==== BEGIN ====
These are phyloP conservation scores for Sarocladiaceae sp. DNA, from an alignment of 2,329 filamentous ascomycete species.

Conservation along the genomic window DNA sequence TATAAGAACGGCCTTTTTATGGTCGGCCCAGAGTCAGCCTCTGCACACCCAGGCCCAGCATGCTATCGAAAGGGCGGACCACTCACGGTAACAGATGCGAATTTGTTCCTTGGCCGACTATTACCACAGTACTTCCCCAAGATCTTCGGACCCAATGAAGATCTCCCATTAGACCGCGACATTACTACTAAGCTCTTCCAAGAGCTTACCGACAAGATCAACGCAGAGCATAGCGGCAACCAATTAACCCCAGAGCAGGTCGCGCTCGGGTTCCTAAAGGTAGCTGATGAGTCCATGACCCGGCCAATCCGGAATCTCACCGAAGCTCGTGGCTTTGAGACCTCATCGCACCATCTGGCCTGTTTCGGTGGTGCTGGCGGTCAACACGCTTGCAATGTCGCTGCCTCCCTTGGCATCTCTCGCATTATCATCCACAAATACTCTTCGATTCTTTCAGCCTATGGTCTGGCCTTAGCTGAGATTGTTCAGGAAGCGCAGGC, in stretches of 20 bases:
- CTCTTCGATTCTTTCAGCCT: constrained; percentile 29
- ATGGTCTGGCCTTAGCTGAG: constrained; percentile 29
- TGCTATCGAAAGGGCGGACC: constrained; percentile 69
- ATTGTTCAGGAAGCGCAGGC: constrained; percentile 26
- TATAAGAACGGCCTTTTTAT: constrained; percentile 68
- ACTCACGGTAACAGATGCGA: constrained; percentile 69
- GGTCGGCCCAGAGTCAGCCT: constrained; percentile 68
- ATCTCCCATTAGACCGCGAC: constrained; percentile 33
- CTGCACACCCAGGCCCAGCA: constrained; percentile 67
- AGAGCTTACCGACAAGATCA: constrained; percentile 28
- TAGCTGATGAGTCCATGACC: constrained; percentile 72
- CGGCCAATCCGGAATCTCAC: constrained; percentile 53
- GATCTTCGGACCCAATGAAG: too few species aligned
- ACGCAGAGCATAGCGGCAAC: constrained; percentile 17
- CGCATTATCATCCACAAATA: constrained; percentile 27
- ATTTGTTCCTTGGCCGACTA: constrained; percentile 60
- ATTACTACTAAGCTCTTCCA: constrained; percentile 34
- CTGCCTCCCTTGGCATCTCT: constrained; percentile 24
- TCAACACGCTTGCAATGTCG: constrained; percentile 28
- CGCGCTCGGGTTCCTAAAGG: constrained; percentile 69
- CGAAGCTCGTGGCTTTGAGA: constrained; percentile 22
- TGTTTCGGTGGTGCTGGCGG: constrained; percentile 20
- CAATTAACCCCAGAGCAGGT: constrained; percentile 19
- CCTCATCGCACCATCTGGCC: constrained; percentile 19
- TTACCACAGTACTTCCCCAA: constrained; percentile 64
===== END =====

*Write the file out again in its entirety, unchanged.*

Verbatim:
These are phyloP conservation scores for Sarocladiaceae sp. DNA, from an alignment of 2,329 filamentous ascomycete species.

Conservation along the genomic window DNA sequence TATAAGAACGGCCTTTTTATGGTCGGCCCAGAGTCAGCCTCTGCACACCCAGGCCCAGCATGCTATCGAAAGGGCGGACCACTCACGGTAACAGATGCGAATTTGTTCCTTGGCCGACTATTACCACAGTACTTCCCCAAGATCTTCGGACCCAATGAAGATCTCCCATTAGACCGCGACATTACTACTAAGCTCTTCCAAGAGCTTACCGACAAGATCAACGCAGAGCATAGCGGCAACCAATTAACCCCAGAGCAGGTCGCGCTCGGGTTCCTAAAGGTAGCTGATGAGTCCATGACCCGGCCAATCCGGAATCTCACCGAAGCTCGTGGCTTTGAGACCTCATCGCACCATCTGGCCTGTTTCGGTGGTGCTGGCGGTCAACACGCTTGCAATGTCGCTGCCTCCCTTGGCATCTCTCGCATTATCATCCACAAATACTCTTCGATTCTTTCAGCCTATGGTCTGGCCTTAGCTGAGATTGTTCAGGAAGCGCAGGC, in stretches of 20 bases:
- CTCTTCGATTCTTTCAGCCT: constrained; percentile 29
- ATGGTCTGGCCTTAGCTGAG: constrained; percentile 29
- TGCTATCGAAAGGGCGGACC: constrained; percentile 69
- ATTGTTCAGGAAGCGCAGGC: constrained; percentile 26
- TATAAGAACGGCCTTTTTAT: constrained; percentile 68
- ACTCACGGTAACAGATGCGA: constrained; percentile 69
- GGTCGGCCCAGAGTCAGCCT: constrained; percentile 68
- ATCTCCCATTAGACCGCGAC: constrained; percentile 33
- CTGCACACCCAGGCCCAGCA: constrained; percentile 67
- AGAGCTTACCGACAAGATCA: constrained; percentile 28
- TAGCTGATGAGTCCATGACC: constrained; percentile 72
- CGGCCAATCCGGAATCTCAC: constrained; percentile 53
- GATCTTCGGACCCAATGAAG: too few species aligned
- ACGCAGAGCATAGCGGCAAC: constrained; percentile 17
- CGCATTATCATCCACAAATA: constrained; percentile 27
- ATTTGTTCCTTGGCCGACTA: constrained; percentile 60
- ATTACTACTAAGCTCTTCCA: constrained; percentile 34
- CTGCCTCCCTTGGCATCTCT: constrained; percentile 24
- TCAACACGCTTGCAATGTCG: constrained; percentile 28
- CGCGCTCGGGTTCCTAAAGG: constrained; percentile 69
- CGAAGCTCGTGGCTTTGAGA: constrained; percentile 22
- TGTTTCGGTGGTGCTGGCGG: constrained; percentile 20
- CAATTAACCCCAGAGCAGGT: constrained; percentile 19
- CCTCATCGCACCATCTGGCC: constrained; percentile 19
- TTACCACAGTACTTCCCCAA: constrained; percentile 64